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Tips to Help Widows and Widowers Feel Better on Valentine’s Day

SANTA CRUZ, CALIFORNIA – 02-14-2020 (PRDistribution.com) — Award-winning author and grief-support advocate Linda Donovan offers ideas for coping  Santa Cruz,…

By Editorial Team , in PR , at February 15, 2020

SANTA CRUZ, CALIFORNIA – 02-14-2020 (PRDistribution.com) — Award-winning author and grief-support advocate Linda Donovan offers ideas for coping
 

Santa Cruz, Ca., February 14, 2020 – Linda Donovan, author of  “After Loss: Hope for Widows, Widowers, and Partners,” provides these recommendations to help people who have lost a spouse or partner handle the challenges of facing Valentine’s Day without their loved one:
 1.  Do something special with a friend
This is a good time to rely on your emotional support system and contact a friend to meet for coffee, a meal, or to take a walk with you. Try to be around people who can make you happy and feel comfortable. It can be a lot easier to get through this day when you visit with someone instead of spending it alone. You might even want to use this as an opportunity to share with your friend some pleasant memories about your loved one.
 2. Pamper yourself
Sometimes you have to be your own Valentine. Give yourself permission to indulge yourself. If that means getting a pedicure, reading a book when you would normally feel compelled to take care of household business, or binging on your favorite TV series—make that happen.
 3. Write a letter to your loved one
There are probably many things you want to tell this person and regret that he or she isn’t here to listen. Consider getting those feelings out of your head and down on paper. Write a letter and describe what’s going on in your life. Ask questions. Then, if you’re able to do this, contemplate how your spouse or partner would respond, and consider writing a letter from that person to you. This approach can be healing if you’re comfortable going through this process.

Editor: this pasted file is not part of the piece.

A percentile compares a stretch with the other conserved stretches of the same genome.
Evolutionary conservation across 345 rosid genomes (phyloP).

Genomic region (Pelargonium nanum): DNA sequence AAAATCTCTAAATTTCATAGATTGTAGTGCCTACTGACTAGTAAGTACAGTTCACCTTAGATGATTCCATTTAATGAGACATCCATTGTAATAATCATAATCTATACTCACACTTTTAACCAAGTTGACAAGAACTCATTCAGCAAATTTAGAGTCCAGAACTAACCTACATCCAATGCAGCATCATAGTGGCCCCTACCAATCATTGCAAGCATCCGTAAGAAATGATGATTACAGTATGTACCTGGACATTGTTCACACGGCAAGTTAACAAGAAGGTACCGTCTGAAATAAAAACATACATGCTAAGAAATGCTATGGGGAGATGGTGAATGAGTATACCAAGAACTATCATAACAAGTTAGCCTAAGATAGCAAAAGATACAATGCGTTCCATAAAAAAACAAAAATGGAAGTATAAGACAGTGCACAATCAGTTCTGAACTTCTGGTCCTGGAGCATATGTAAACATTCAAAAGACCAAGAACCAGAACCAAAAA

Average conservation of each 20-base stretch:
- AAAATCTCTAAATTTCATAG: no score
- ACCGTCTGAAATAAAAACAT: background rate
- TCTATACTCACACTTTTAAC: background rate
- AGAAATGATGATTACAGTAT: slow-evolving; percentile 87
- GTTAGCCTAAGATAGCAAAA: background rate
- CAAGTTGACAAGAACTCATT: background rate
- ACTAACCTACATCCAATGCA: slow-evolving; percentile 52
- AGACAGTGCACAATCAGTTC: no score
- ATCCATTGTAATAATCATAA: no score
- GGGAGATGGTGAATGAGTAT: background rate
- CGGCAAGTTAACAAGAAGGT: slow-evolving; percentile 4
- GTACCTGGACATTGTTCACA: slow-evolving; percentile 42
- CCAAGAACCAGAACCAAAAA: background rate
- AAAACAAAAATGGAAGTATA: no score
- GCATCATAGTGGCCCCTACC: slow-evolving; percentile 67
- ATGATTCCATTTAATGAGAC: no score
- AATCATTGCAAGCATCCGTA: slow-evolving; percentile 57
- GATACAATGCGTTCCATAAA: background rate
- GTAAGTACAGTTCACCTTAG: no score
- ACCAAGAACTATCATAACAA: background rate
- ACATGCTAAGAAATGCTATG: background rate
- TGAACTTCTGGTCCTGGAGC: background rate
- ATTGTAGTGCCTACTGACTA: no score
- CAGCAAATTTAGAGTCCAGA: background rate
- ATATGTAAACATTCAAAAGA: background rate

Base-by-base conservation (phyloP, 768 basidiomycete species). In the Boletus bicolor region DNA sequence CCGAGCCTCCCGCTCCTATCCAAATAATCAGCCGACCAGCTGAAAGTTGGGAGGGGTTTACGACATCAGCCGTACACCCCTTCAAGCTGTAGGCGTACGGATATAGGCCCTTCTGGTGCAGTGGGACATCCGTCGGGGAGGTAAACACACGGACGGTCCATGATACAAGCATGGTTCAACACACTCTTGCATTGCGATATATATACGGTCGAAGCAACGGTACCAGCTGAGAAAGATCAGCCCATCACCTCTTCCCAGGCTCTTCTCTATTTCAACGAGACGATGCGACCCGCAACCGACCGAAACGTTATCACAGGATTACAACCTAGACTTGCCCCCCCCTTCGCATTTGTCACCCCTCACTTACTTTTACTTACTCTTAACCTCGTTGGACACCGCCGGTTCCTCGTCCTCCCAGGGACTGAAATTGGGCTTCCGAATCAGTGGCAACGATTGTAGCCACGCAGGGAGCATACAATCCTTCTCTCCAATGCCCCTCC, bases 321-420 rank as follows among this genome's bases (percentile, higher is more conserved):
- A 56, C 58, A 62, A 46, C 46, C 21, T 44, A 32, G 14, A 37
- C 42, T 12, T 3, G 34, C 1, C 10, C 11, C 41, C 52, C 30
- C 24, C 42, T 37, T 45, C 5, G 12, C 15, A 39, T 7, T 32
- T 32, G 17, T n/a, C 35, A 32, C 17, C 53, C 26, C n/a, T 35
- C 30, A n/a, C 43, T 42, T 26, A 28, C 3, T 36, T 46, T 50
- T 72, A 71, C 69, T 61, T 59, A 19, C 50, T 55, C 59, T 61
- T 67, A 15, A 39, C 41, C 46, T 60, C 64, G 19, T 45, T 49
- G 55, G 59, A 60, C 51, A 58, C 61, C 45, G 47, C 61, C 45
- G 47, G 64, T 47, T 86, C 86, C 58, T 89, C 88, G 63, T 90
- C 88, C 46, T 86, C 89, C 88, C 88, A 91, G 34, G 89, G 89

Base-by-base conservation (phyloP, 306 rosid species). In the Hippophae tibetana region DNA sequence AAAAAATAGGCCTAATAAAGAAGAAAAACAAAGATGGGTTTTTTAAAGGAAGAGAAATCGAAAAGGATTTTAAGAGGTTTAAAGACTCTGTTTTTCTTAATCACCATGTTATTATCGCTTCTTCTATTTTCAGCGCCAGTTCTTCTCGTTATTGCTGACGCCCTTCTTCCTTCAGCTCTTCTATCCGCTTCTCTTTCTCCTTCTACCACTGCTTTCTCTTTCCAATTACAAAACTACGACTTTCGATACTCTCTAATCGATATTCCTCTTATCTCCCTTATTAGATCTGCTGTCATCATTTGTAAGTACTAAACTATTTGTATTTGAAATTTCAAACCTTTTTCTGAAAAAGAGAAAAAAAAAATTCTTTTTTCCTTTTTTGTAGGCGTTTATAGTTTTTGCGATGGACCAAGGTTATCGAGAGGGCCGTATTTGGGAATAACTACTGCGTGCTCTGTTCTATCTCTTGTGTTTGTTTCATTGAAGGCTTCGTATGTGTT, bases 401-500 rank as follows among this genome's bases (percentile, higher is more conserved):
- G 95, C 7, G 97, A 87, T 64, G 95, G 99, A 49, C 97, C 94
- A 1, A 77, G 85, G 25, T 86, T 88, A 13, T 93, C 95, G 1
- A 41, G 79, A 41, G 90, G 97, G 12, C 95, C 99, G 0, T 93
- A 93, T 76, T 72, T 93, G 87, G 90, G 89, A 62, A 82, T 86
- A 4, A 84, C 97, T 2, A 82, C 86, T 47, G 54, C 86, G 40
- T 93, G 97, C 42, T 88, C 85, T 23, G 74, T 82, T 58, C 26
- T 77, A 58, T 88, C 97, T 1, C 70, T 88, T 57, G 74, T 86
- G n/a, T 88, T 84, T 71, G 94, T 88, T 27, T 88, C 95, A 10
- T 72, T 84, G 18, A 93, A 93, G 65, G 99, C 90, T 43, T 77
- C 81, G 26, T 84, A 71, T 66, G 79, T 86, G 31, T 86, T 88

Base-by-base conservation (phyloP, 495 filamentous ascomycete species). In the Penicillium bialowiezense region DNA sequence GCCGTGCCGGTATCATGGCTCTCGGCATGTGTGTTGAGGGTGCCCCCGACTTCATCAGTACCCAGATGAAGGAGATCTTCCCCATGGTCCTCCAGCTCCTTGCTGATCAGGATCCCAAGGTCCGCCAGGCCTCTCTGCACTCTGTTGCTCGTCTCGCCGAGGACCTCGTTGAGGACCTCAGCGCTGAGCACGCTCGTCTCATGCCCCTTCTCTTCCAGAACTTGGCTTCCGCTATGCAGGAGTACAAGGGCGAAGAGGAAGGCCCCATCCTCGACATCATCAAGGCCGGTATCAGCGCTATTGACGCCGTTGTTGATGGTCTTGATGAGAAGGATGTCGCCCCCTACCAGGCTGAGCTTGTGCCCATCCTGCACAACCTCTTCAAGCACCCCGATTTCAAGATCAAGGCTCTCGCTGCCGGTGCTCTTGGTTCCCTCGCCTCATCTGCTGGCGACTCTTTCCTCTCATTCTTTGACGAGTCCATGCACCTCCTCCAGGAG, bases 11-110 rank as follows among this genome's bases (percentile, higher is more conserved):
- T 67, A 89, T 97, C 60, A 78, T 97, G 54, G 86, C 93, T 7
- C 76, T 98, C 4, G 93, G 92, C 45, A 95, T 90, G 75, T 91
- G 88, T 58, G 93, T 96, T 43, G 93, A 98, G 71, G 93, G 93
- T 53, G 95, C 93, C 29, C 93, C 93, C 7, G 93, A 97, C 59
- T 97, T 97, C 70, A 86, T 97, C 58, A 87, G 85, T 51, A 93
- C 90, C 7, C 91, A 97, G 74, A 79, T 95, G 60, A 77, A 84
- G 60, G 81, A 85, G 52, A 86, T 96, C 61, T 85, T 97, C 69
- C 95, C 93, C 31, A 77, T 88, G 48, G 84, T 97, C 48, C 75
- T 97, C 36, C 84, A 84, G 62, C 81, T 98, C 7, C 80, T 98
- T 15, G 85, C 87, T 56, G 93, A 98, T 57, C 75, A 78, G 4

4. Volunteer
It’s amazing how good you can feel when you are able to help someone else. Think about a cause you believe in and contemplate signing up as a volunteer now for a future event. Or, do something special to help someone you know who needs assistance. It could be something as simple as making a meal, running an errand, or walking their dog.
 5. Turn off the news
Sometimes no news is good news. You may not feel like hearing about the latest health crisis, weather disaster, or other topic that can create negative emotions on Valentine’s Day. So, step away from watching TV news and select an upbeat program that can bring a smile to your face.
 “It’s difficult being bombarded with ads and reminders on Valentine’s Day of the value of having a loving relationship after you’ve lost your spouse or partner,” says Donovan. “You can’t change that holiday, but you can do something different on that day that could be comforting.”
 Linda Donovan is a writer, grief-support advocate and marketing consultant for technology companies. She has been a professional writer for more than 30 years, and her work has appeared in books, blogs, magazines, newspapers and other publications. She won a 2014 Writer’s Digest award for a digital version of a self-help book that she co-authored. Donovan became involved as a hospice volunteer—and has been leading grief-support groups for more than a decade—after experiencing how the hospice team provided so much help to her family before and after the loss of her husband Paul. For more details about “After Loss,” which is published by AuthorHouse and available from Amazon and other retailers, visit afterlossbook.com

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Website: www.afterlossbook.com

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